Netting

Mosquito nets are common in Uganda. The fine mesh draped over bed posts in the above photo is one such net. For those unfamiliar with mosquito nets, their purpose is singular:

They keep mosquitoes out.

…which takes on a greater purpose in the global South. Malaria-bearing mosquitoes are a known quantity here. Fatal if not treated quickly and correctly, malaria is as scary as any other tropical disease and more insidious because of its unassuming transmission medium. As awful as the disease itself is, antimalarial treatment alone is worth avoiding. Many people familiar with “quinine” will attest to psychotic side effects.

Let’s go back to netting, but stop momentarily to talk about doors. It is an accepted fact that doors must be closed to be effective.

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You could drive a bus of mosquitoes through that door.

A mosquito net must be tucked under the mattress to be effective. In this case, the bed’s posts are too far apart to tuck netting under the mattress (thus my original problem). Few, if any, nets of that size would be available.

My first thought was to hang it from the ceiling. That would require purchasing an eyelet to screw into the ceiling. My Scottish blood went pale and clutched its metaphorical wallet. Screws in the bedposts were also out of the question, since my collection of saved and leftover screws, a testament to frugal advice from my Dutch opa, was back in Canada.

I knew my heritage would eventually cave to self-preservation. However, after a long night spent trying (unsuccessfully) to kill a single mosquito inside the net, staring at the bedposts like a lazy lion might watch for prey to walk within claw’s reach, I reached a conclusion.

String.

Impressions

I was asked by a friend to award one thing in Uganda as the “most surreal thing I had experienced so far”.

“Most surreal” in the category of Uganda is a hard award to give singly. Everything is surreal right now. But I have to start somewhere, so let’s trace back to just after I left Entebbe airport:

The drive to Kampala was overwhelming. I stared out the window wide-eyed like a baby handed to a person they don’t recognize. We were on a highway, but it was like no highway I knew.

Road rules were incomprehensible. Right-of-way seemed to be decided by arcane rules and communication that I couldn’t see or imagine.

Buildings occupied almost every linear metre of roadside. Short, squat microbusiness centres, each with at least a half dozen kiosk-sized stores. Three-storey concrete slabs in varying states of completion and repair, some windowless and others palatial. Roughshod sheet metal and wood shacks that sold everything from cellular airtime to “hotel”.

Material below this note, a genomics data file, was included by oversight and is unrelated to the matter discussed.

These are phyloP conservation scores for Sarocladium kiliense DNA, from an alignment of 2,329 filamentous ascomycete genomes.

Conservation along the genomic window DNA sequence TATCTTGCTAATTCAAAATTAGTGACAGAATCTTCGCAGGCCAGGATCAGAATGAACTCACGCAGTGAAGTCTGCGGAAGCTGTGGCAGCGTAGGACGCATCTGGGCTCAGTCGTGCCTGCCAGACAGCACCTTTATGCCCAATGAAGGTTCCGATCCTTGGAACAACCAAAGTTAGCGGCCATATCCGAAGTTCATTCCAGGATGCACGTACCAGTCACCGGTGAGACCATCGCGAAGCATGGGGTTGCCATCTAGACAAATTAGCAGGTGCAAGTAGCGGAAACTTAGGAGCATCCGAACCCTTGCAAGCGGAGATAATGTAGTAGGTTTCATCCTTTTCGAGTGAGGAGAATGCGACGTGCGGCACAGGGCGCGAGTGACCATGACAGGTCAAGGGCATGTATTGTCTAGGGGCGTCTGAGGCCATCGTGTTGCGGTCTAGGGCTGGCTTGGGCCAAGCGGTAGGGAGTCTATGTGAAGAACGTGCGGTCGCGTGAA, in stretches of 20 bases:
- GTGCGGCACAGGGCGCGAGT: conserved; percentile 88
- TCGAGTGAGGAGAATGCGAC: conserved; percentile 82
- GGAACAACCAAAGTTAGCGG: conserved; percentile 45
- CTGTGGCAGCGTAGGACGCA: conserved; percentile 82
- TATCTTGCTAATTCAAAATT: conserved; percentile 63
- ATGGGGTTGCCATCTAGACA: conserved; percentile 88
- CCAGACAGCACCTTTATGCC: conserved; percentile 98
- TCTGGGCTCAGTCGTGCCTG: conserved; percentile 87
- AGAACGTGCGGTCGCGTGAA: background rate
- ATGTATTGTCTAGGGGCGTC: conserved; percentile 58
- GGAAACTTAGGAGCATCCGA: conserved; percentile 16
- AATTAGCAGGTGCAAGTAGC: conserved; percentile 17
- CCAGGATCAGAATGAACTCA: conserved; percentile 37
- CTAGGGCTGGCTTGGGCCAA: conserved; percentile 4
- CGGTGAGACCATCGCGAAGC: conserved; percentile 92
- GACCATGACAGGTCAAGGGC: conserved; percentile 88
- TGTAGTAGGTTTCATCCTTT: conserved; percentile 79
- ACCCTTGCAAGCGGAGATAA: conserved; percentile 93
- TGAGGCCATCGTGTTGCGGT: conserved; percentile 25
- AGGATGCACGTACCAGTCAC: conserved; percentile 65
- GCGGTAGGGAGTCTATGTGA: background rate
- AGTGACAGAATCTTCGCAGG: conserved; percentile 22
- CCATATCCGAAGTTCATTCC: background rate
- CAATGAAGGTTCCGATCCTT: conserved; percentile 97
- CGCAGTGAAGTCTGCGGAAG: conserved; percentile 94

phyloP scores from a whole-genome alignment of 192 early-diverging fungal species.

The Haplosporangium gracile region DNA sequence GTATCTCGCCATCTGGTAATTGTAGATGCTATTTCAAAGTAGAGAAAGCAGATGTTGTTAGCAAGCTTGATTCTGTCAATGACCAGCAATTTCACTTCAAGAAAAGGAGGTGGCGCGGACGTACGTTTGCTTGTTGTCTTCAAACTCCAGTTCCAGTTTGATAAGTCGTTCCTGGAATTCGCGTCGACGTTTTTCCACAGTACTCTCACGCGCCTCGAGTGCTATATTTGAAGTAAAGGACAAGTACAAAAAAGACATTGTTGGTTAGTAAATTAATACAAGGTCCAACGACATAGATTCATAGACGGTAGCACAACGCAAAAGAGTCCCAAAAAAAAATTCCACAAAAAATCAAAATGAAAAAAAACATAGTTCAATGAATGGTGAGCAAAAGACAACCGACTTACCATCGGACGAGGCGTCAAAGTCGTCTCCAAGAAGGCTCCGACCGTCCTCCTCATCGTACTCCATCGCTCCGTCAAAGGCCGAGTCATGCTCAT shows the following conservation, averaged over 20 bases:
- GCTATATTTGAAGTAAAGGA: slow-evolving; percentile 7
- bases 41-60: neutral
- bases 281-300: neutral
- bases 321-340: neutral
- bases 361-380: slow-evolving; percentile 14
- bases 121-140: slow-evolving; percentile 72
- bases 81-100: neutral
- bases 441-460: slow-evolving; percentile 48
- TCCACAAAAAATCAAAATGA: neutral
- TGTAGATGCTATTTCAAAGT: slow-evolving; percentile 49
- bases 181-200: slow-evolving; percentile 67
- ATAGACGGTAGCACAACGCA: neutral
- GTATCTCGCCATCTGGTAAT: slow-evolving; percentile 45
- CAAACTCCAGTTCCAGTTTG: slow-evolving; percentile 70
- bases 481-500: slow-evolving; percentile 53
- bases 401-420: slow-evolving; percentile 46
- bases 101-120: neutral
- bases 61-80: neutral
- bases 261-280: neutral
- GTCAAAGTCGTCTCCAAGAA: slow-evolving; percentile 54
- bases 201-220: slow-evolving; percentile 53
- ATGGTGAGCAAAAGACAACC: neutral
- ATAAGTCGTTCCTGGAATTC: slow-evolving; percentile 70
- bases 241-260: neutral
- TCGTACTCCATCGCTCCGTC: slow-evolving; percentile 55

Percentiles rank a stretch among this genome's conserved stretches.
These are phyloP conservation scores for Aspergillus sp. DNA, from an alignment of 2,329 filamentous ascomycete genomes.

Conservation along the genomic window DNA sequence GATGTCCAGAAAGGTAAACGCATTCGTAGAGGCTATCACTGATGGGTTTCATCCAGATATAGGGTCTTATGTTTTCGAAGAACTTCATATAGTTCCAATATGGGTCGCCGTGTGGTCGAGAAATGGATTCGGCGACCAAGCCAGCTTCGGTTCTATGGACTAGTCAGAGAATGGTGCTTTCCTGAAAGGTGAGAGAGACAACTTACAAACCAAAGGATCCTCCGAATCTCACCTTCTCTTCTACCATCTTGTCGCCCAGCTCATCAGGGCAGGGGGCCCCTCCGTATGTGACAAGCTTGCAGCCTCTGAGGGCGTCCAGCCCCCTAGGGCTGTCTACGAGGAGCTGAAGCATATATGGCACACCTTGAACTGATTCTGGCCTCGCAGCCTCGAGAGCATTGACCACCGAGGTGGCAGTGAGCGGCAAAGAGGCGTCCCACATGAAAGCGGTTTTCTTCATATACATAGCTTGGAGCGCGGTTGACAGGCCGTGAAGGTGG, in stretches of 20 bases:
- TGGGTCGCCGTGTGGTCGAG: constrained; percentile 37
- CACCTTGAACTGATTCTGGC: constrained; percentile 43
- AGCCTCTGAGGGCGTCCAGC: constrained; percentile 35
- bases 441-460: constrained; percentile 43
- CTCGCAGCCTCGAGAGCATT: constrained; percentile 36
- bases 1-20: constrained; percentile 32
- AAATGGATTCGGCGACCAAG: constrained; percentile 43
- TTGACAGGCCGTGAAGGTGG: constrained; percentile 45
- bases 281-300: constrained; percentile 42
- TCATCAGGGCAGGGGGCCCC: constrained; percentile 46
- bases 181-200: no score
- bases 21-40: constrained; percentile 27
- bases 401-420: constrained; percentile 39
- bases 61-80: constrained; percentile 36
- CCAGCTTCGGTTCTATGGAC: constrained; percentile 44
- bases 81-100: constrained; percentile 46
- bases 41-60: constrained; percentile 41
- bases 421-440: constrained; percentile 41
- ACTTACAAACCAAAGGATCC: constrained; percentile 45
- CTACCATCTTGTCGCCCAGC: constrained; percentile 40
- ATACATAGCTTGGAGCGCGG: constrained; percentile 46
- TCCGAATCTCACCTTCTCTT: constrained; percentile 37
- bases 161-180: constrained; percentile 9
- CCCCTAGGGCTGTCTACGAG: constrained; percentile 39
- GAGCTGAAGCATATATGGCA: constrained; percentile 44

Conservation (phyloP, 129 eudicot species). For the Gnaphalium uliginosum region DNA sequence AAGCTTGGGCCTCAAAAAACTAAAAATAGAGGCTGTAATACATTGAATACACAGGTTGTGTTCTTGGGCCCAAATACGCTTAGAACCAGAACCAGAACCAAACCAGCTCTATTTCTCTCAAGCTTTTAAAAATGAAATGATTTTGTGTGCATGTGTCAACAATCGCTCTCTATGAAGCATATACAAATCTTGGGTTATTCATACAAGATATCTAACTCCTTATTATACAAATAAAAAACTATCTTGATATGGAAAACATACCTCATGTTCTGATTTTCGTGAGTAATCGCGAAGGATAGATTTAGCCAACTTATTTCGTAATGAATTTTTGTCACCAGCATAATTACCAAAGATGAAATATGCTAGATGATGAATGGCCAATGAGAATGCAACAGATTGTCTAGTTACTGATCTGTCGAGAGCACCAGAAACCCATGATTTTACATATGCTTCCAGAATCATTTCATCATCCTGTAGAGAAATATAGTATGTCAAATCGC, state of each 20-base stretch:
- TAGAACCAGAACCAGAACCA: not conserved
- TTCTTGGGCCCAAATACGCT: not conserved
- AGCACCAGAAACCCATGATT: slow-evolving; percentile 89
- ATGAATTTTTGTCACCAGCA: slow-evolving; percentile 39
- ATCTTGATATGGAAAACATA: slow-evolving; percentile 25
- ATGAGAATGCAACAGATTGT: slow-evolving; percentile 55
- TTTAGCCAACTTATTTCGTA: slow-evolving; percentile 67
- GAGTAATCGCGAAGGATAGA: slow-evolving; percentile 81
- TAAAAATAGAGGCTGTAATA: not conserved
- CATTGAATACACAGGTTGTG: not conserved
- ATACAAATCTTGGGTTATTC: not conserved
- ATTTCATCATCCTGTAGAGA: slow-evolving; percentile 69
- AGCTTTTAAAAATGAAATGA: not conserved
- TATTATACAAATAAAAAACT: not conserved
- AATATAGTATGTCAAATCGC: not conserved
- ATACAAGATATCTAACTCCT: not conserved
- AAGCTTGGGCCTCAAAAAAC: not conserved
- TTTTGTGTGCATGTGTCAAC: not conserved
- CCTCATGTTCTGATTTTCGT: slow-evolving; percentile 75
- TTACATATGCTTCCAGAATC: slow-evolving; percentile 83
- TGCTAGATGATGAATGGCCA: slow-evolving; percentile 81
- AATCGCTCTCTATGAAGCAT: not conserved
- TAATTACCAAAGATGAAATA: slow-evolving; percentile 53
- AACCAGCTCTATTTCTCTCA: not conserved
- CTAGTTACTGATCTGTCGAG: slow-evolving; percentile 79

There were no concrete dividers anywhere on this highway. Micro-busses the size of a 1960’s Volkswagen van crammed in more than a dozen people, and motorcycles loaded with impossible cargo darted between and around other vehicles. Both were ever-present, frequently pulling over and crossing lanes to deposit or take on passengers.

Vinyl-wrapped steel sentinels loomed above the wheeled chaos. These billboards seemed a hundred metres tall, brandishing posters advertising the incumbent president Yoweri Museveni, brand name carbonated brown sugar water, and cell phone networks.

Nothing was clarified or comprehensible in Kampala. Intersections seemed to mean, “slow down and force your way in”. There were no crosswalks. We stayed long enough to buy cell phones, eat a late lunch, and deliver a pair of other interns to a hostel.

Darkness coated the highway to Jinja. There were no streetlights. Some of the arcane communication between vehicles became clear. High beam headlights and turn signals spoke a language, but still not one I could understand.

By then I could hardly stay awake. Nightfall, jet lag, and thousands of inexplicable sights consumed every memory of loading into what would be my home for the next six months. Bed was a mother’s embrace, cradling a child burst out crying in a stranger’s arms.

What the Hell Am I Doing…

Living in Uganda for six months seems pretty simple until the middle of a 13-hour flight from Toronto to Addis Ababa. Shortly after “The Martian” ended (neat movie, by the way), reality came screaming in as fast the aluminum cigar tube carrying me and three of my fellow IYIP interns.

Six months away from the home I’ve known for twenty-four years. Friends, family, and every creature comfort are now across an ocean on a continent thousands of kilometres away.

My heart lurched at the thought, pounding hard like the engine of an overloaded cargo freighter. An entire life is behind me in a trail of jet exhaust. I thought for a moment about how easy life at home would be.

But then, I would not have an opportunity to fly across the Atlantic Ocean. Or see the sun rise over the eastern edge of Africa (sorry, no pictures). Or live and work for six months in a city on the edge of Lake Victoria, mere kilometres from the source of the Nile river. Life would be “business as usual”, and there is nothing wrong with a big helping of the unusual.